Published in Blog.
Do you ever catch yourself acting?
I don’t mean being false, or fake, or even pretending in some way. Maybe being honest in the moment, but “acting” with respect to a strayed action or intention—taking earnest, albeit unintentionally insincere, action.
Last Thursday I wrote a blog post, which is what has me thinking of this. I published it, but it felt so “off” that I almost immediately took it back down. I was too close to it at the time to see why it felt wrong, but I’ve thought about it over the last several days and think I have a better idea now. I want to share it, if only to reflect on how insidious the “acting” thing can get for me. Here it is:
An idea in this morning’s reading of Laura S.’s 12 Steps on Buddha’s Path: Bill, Buddha, and We dovetailed nicely with yesterday’s focus on “reacting” versus “initiating.” “As we become more skillful in recognizing [hinderances], we become increasingly skillful in responding rather than reacting. (Re-acting literally is acting again in old ways—that is, perpetuating ancient, twisted karma.)” This quote was preceded by a section on “doubt,” noting “The Buddha said that doubt is the most challenging of hinderances because it is self-generated and therefor seems so rational.” My mind loops in another word here, “inertia.”
To paraphrase Thich Nhat Hanh’s concept of blaming the lettuce, we don’t typically blame a vegetable if it isn’t growing well, but we look at the conditions which are required for it to grow: Is something wrong with the soil; are rodents munching it to death; what’s really going on? It’s a matter of blaming versus understanding. Why then is our tendency to blame others, and ourselves, when things aren’t working out, rather than looking at the surrounding circumstances? The more I think about this the more I see a parallel to “H.A.L.T.” (hungry, angry, lonely, tired), which establishes alarms to watch out for when the internal pressure gauge starts running a little too high. Before blaming the lettuce, check to see if it’s hangry, essentially. Reacting, inertia, and doubt seem far less tangible alarms, yet no less impactful, each indicators of why that lettuce is wilting.
I’m imagining a family system here, of sorts, where “inertia” and “doubt” draw relational connections with “reacting.” I’ve crudely sketched out what first came to mind as the relationship between these factors:
In the overlap I see an interlacing trap that I’ve found myself in time and time again over the years. If I’m not in a space where I’m capable of deeper understanding (reacting) and I have no positive momentum (inertia) it’s natural to feel like my decision to not change is justified (complacency). If I have no positive momentum (inertia) and I lack confidence that change is possible (doubt), I give up (defeat). If I lack confidence that change is possible (doubt) and I’m not in a space where I’m capable of deeper understanding (reacting), I can convince myself that change is impossible (delusion).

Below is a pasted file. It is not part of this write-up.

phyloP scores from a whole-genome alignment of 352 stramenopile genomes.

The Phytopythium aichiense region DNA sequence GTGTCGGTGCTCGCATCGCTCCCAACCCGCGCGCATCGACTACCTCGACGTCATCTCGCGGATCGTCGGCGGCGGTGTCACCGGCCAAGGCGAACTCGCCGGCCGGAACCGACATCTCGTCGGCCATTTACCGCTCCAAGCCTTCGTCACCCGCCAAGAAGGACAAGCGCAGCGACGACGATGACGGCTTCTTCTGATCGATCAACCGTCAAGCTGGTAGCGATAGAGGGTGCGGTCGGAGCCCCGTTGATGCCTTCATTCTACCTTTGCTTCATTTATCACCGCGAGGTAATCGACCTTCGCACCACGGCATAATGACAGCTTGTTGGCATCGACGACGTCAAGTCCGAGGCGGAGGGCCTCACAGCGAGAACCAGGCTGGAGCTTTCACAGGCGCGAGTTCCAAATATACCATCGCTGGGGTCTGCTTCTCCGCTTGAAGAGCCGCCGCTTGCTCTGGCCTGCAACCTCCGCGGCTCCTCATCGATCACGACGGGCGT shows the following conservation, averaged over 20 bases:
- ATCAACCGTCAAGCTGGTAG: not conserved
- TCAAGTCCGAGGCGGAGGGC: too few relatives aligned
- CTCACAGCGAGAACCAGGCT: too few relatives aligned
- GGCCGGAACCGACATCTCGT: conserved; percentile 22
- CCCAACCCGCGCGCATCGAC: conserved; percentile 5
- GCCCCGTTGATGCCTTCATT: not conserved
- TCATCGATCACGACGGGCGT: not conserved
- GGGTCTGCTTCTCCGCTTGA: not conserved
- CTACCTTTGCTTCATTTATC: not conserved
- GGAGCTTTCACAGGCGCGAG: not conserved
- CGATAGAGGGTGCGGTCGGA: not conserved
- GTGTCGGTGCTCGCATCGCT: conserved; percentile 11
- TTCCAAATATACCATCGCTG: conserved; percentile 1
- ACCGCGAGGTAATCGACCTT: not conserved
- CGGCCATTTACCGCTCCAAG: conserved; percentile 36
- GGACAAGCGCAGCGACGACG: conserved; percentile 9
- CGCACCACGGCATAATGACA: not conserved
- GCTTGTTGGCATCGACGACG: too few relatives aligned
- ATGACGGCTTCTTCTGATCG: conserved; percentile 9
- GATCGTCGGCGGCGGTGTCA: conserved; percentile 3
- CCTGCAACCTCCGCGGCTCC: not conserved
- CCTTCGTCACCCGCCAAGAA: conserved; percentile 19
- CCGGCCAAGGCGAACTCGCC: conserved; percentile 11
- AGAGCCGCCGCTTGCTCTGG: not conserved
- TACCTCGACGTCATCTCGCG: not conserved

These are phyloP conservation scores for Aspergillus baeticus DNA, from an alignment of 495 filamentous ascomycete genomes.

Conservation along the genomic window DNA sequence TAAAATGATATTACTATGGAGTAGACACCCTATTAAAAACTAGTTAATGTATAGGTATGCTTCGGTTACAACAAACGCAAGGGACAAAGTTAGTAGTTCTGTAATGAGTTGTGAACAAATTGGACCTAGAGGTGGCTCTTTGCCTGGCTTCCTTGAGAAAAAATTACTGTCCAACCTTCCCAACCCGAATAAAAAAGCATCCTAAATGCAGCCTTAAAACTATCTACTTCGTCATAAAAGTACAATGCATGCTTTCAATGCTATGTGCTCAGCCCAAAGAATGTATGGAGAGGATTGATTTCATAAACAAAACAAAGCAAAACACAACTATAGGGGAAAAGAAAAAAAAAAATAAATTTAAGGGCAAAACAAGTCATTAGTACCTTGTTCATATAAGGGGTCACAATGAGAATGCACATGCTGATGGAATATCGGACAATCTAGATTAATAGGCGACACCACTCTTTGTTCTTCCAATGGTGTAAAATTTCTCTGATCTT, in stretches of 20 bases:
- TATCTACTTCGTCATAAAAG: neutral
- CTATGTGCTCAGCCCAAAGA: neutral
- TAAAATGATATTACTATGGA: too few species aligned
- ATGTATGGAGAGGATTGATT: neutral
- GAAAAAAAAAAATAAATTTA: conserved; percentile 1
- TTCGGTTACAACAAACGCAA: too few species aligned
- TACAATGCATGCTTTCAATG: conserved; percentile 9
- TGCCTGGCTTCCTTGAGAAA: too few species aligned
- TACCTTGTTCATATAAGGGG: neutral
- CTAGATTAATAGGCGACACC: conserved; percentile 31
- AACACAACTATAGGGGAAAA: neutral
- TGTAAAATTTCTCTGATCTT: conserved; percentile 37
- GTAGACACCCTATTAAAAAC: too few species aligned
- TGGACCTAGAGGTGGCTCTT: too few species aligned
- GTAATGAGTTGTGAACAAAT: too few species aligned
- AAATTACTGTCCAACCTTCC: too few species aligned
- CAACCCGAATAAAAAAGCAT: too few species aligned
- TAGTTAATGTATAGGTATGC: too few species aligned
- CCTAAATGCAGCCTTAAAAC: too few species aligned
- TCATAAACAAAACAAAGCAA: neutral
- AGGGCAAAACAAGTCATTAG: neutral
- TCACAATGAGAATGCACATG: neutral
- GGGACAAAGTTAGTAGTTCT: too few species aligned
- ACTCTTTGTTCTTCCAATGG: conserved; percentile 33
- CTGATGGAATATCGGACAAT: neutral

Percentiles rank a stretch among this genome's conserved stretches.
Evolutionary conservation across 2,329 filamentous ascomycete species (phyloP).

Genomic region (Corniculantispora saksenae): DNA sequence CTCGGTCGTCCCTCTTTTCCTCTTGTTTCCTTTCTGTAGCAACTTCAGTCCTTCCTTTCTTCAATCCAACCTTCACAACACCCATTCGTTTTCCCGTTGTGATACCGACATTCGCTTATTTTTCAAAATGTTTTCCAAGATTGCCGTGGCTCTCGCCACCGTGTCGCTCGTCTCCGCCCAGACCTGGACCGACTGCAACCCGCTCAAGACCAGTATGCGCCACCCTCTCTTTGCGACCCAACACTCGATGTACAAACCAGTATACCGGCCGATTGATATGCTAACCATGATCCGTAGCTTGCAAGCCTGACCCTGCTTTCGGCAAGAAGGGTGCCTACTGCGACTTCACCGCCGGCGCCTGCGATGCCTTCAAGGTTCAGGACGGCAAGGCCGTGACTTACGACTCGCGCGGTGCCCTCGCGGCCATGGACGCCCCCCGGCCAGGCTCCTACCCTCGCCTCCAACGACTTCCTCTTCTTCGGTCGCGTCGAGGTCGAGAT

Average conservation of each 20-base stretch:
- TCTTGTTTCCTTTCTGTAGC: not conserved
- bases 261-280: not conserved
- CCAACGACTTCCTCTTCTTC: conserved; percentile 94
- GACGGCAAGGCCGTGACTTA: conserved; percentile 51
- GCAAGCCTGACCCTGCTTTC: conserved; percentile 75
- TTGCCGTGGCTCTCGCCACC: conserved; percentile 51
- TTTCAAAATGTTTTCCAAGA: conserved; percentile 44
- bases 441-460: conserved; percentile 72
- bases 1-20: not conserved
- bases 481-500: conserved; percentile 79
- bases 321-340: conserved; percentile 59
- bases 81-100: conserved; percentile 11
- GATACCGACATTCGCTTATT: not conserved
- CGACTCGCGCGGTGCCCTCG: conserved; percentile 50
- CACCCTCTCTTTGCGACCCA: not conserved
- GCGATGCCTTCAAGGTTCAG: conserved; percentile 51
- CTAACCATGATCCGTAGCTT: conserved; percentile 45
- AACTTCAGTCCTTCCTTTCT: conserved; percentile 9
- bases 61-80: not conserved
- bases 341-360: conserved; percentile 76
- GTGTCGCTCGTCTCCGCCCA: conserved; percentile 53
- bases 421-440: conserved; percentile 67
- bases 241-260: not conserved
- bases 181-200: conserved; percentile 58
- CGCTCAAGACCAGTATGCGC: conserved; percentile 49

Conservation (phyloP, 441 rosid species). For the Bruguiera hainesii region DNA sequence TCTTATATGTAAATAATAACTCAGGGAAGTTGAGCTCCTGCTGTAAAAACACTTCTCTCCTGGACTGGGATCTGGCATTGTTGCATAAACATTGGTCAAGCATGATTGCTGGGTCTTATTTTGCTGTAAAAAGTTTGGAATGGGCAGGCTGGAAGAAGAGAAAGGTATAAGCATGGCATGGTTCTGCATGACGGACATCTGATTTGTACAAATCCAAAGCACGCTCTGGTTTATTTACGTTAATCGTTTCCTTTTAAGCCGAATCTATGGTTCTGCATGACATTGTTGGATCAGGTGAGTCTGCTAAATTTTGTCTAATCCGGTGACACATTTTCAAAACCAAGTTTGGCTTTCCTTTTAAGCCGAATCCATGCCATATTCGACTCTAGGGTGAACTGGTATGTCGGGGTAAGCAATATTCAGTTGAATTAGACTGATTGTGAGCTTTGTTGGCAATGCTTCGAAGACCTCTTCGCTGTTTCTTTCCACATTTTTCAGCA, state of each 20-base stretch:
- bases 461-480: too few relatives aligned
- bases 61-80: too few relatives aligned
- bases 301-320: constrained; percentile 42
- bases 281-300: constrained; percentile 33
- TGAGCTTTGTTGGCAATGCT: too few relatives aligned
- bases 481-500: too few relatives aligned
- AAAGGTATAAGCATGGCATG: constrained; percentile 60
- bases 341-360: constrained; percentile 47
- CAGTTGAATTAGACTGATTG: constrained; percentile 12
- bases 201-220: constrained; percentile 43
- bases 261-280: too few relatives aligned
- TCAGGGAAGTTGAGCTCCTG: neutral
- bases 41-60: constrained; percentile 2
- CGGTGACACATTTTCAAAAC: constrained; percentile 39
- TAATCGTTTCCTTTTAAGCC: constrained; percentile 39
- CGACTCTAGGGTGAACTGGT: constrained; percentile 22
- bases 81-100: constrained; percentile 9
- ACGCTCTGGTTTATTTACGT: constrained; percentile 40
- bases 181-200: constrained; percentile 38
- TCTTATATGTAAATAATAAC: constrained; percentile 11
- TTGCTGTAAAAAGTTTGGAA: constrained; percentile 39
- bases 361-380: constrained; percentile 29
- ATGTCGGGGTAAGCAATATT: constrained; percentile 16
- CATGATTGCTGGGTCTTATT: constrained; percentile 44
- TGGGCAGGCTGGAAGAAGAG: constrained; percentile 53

Navel-gazing can only be so helpful though. Without corrective action that lettuce is just going to keep on dying no matter how much “insight” exists. “As we become more skillful in recognizing [hinderances], we become increasingly skillful in responding rather than reacting.” With that, I’m going to do something I’d never have been able to do five years ago and just leave this thought unfinished. My hunch is I’m going to gain a lot more from shutting the computer back down than I will by agonizing over a way to make it seem like I’ve got any idea what I’m talking about. Understanding comes in many forms.
There is an element of performance to acting and re-acting in the way I’m approaching it in this post. It’s not that I was acting or putting up a front last week, but there’s a little bit of hiding behind words going on. That line about how “Re-acting literally is acting again in old ways” is relevant as it’s something I’ve noticed of myself in the past, but was largely oblivious to while it was taking place. The constructed relationship between doubt and inertia is something I was (and still am) feeling. I feel doubt. I feel inertia. But writing my way through those feelings doesn’t help the way that taking meaningful action helps. Writing is re-acting, or performing as if the process might impact an unrelated outcome. I know exactly what I was thinking about that day and it was all of the “self-care” measures I’d told myself I was committed to doing, which I wasn’t actually doing.
It’s difficult as hell for me to exercise at home, for example, and when I don’t exercise, I not only lack the physical benefits of doing so, but I also feel guilty because I’d broken a promise to myself. That’s a tough one. Same goes for eating well, meditating, reading, all the things that are on my to-do list right now that I’m not prioritizing. Maybe writing as I was last Thursday was trying to intellectualize the lack of motivation or low level depression that comes with living amid our current circumstances, but spending more time writing about reading than on reading itself is definitely an action straying from my intention with this space. Commentary supplements the doing of what’s important, but cannot take its place.